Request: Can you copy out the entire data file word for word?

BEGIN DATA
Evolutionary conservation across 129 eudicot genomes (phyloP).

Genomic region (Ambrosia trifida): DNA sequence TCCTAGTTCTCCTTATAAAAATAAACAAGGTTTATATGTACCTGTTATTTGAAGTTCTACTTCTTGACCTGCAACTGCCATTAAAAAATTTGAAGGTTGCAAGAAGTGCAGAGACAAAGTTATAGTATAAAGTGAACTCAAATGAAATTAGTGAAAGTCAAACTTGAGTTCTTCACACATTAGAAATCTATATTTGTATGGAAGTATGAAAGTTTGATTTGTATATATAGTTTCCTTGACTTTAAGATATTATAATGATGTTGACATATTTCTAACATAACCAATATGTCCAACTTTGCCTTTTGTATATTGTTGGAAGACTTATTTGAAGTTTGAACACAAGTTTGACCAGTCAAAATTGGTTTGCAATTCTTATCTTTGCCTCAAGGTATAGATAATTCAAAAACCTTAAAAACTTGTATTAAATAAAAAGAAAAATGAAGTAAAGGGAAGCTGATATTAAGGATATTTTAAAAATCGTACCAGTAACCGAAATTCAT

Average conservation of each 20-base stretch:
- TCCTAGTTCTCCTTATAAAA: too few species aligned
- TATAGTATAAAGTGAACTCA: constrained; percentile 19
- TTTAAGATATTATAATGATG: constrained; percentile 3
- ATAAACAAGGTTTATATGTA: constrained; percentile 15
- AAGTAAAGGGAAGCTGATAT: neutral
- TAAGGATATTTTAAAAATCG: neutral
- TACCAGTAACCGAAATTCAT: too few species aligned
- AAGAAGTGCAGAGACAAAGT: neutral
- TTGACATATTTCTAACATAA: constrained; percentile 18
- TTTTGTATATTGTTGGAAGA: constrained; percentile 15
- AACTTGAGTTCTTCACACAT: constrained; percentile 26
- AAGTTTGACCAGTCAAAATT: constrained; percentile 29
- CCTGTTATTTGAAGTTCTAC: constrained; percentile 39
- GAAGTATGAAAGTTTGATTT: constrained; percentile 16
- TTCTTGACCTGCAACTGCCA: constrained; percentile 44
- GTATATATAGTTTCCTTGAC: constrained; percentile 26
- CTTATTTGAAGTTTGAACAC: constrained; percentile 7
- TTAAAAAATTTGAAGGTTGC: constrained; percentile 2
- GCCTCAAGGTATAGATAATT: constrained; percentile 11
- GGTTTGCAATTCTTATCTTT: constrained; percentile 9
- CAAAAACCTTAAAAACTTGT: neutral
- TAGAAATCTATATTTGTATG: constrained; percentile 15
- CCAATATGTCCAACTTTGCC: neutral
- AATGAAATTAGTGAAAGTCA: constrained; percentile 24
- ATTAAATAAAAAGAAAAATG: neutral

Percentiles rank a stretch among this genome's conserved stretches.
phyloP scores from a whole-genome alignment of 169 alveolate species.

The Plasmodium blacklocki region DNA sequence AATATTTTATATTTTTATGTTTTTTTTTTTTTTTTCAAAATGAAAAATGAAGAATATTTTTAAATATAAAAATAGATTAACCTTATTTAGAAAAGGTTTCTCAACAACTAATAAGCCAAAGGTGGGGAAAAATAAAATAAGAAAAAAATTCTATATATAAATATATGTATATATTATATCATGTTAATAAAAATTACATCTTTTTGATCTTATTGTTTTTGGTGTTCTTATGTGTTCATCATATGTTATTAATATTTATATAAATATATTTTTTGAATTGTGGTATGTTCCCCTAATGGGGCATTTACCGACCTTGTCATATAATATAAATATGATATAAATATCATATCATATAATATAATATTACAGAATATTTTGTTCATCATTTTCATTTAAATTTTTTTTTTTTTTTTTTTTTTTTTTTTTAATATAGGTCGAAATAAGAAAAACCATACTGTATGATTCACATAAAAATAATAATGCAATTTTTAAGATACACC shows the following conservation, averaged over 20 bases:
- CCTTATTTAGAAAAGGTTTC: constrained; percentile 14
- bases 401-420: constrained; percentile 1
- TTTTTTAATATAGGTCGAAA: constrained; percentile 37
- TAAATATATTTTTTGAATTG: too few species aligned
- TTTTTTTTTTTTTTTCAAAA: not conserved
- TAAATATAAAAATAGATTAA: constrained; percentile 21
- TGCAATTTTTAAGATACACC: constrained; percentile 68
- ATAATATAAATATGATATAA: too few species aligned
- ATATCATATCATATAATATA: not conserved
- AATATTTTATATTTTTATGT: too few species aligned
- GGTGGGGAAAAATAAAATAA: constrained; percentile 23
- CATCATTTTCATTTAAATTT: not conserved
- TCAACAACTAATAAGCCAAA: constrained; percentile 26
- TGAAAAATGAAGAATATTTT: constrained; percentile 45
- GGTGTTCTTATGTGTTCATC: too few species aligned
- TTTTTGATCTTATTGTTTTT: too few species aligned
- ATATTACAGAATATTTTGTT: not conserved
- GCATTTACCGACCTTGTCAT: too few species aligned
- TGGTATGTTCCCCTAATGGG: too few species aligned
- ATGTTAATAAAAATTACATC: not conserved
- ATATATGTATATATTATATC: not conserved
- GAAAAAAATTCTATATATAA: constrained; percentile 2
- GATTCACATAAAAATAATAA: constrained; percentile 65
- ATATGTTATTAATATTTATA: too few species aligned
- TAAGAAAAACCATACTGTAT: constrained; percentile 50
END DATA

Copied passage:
Evolutionary conservation across 129 eudicot genomes (phyloP).

Genomic region (Ambrosia trifida): DNA sequence TCCTAGTTCTCCTTATAAAAATAAACAAGGTTTATATGTACCTGTTATTTGAAGTTCTACTTCTTGACCTGCAACTGCCATTAAAAAATTTGAAGGTTGCAAGAAGTGCAGAGACAAAGTTATAGTATAAAGTGAACTCAAATGAAATTAGTGAAAGTCAAACTTGAGTTCTTCACACATTAGAAATCTATATTTGTATGGAAGTATGAAAGTTTGATTTGTATATATAGTTTCCTTGACTTTAAGATATTATAATGATGTTGACATATTTCTAACATAACCAATATGTCCAACTTTGCCTTTTGTATATTGTTGGAAGACTTATTTGAAGTTTGAACACAAGTTTGACCAGTCAAAATTGGTTTGCAATTCTTATCTTTGCCTCAAGGTATAGATAATTCAAAAACCTTAAAAACTTGTATTAAATAAAAAGAAAAATGAAGTAAAGGGAAGCTGATATTAAGGATATTTTAAAAATCGTACCAGTAACCGAAATTCAT

Average conservation of each 20-base stretch:
- TCCTAGTTCTCCTTATAAAA: too few species aligned
- TATAGTATAAAGTGAACTCA: constrained; percentile 19
- TTTAAGATATTATAATGATG: constrained; percentile 3
- ATAAACAAGGTTTATATGTA: constrained; percentile 15
- AAGTAAAGGGAAGCTGATAT: neutral
- TAAGGATATTTTAAAAATCG: neutral
- TACCAGTAACCGAAATTCAT: too few species aligned
- AAGAAGTGCAGAGACAAAGT: neutral
- TTGACATATTTCTAACATAA: constrained; percentile 18
- TTTTGTATATTGTTGGAAGA: constrained; percentile 15
- AACTTGAGTTCTTCACACAT: constrained; percentile 26
- AAGTTTGACCAGTCAAAATT: constrained; percentile 29
- CCTGTTATTTGAAGTTCTAC: constrained; percentile 39
- GAAGTATGAAAGTTTGATTT: constrained; percentile 16
- TTCTTGACCTGCAACTGCCA: constrained; percentile 44
- GTATATATAGTTTCCTTGAC: constrained; percentile 26
- CTTATTTGAAGTTTGAACAC: constrained; percentile 7
- TTAAAAAATTTGAAGGTTGC: constrained; percentile 2
- GCCTCAAGGTATAGATAATT: constrained; percentile 11
- GGTTTGCAATTCTTATCTTT: constrained; percentile 9
- CAAAAACCTTAAAAACTTGT: neutral
- TAGAAATCTATATTTGTATG: constrained; percentile 15
- CCAATATGTCCAACTTTGCC: neutral
- AATGAAATTAGTGAAAGTCA: constrained; percentile 24
- ATTAAATAAAAAGAAAAATG: neutral

Percentiles rank a stretch among this genome's conserved stretches.
phyloP scores from a whole-genome alignment of 169 alveolate species.

The Plasmodium blacklocki region DNA sequence AATATTTTATATTTTTATGTTTTTTTTTTTTTTTTCAAAATGAAAAATGAAGAATATTTTTAAATATAAAAATAGATTAACCTTATTTAGAAAAGGTTTCTCAACAACTAATAAGCCAAAGGTGGGGAAAAATAAAATAAGAAAAAAATTCTATATATAAATATATGTATATATTATATCATGTTAATAAAAATTACATCTTTTTGATCTTATTGTTTTTGGTGTTCTTATGTGTTCATCATATGTTATTAATATTTATATAAATATATTTTTTGAATTGTGGTATGTTCCCCTAATGGGGCATTTACCGACCTTGTCATATAATATAAATATGATATAAATATCATATCATATAATATAATATTACAGAATATTTTGTTCATCATTTTCATTTAAATTTTTTTTTTTTTTTTTTTTTTTTTTTTTAATATAGGTCGAAATAAGAAAAACCATACTGTATGATTCACATAAAAATAATAATGCAATTTTTAAGATACACC shows the following conservation, averaged over 20 bases:
- CCTTATTTAGAAAAGGTTTC: constrained; percentile 14
- bases 401-420: constrained; percentile 1
- TTTTTTAATATAGGTCGAAA: constrained; percentile 37
- TAAATATATTTTTTGAATTG: too few species aligned
- TTTTTTTTTTTTTTTCAAAA: not conserved
- TAAATATAAAAATAGATTAA: constrained; percentile 21
- TGCAATTTTTAAGATACACC: constrained; percentile 68
- ATAATATAAATATGATATAA: too few species aligned
- ATATCATATCATATAATATA: not conserved
- AATATTTTATATTTTTATGT: too few species aligned
- GGTGGGGAAAAATAAAATAA: constrained; percentile 23
- CATCATTTTCATTTAAATTT: not conserved
- TCAACAACTAATAAGCCAAA: constrained; percentile 26
- TGAAAAATGAAGAATATTTT: constrained; percentile 45
- GGTGTTCTTATGTGTTCATC: too few species aligned
- TTTTTGATCTTATTGTTTTT: too few species aligned
- ATATTACAGAATATTTTGTT: not conserved
- GCATTTACCGACCTTGTCAT: too few species aligned
- TGGTATGTTCCCCTAATGGG: too few species aligned
- ATGTTAATAAAAATTACATC: not conserved
- ATATATGTATATATTATATC: not conserved
- GAAAAAAATTCTATATATAA: constrained; percentile 2
- GATTCACATAAAAATAATAA: constrained; percentile 65
- ATATGTTATTAATATTTATA: too few species aligned
- TAAGAAAAACCATACTGTAT: constrained; percentile 50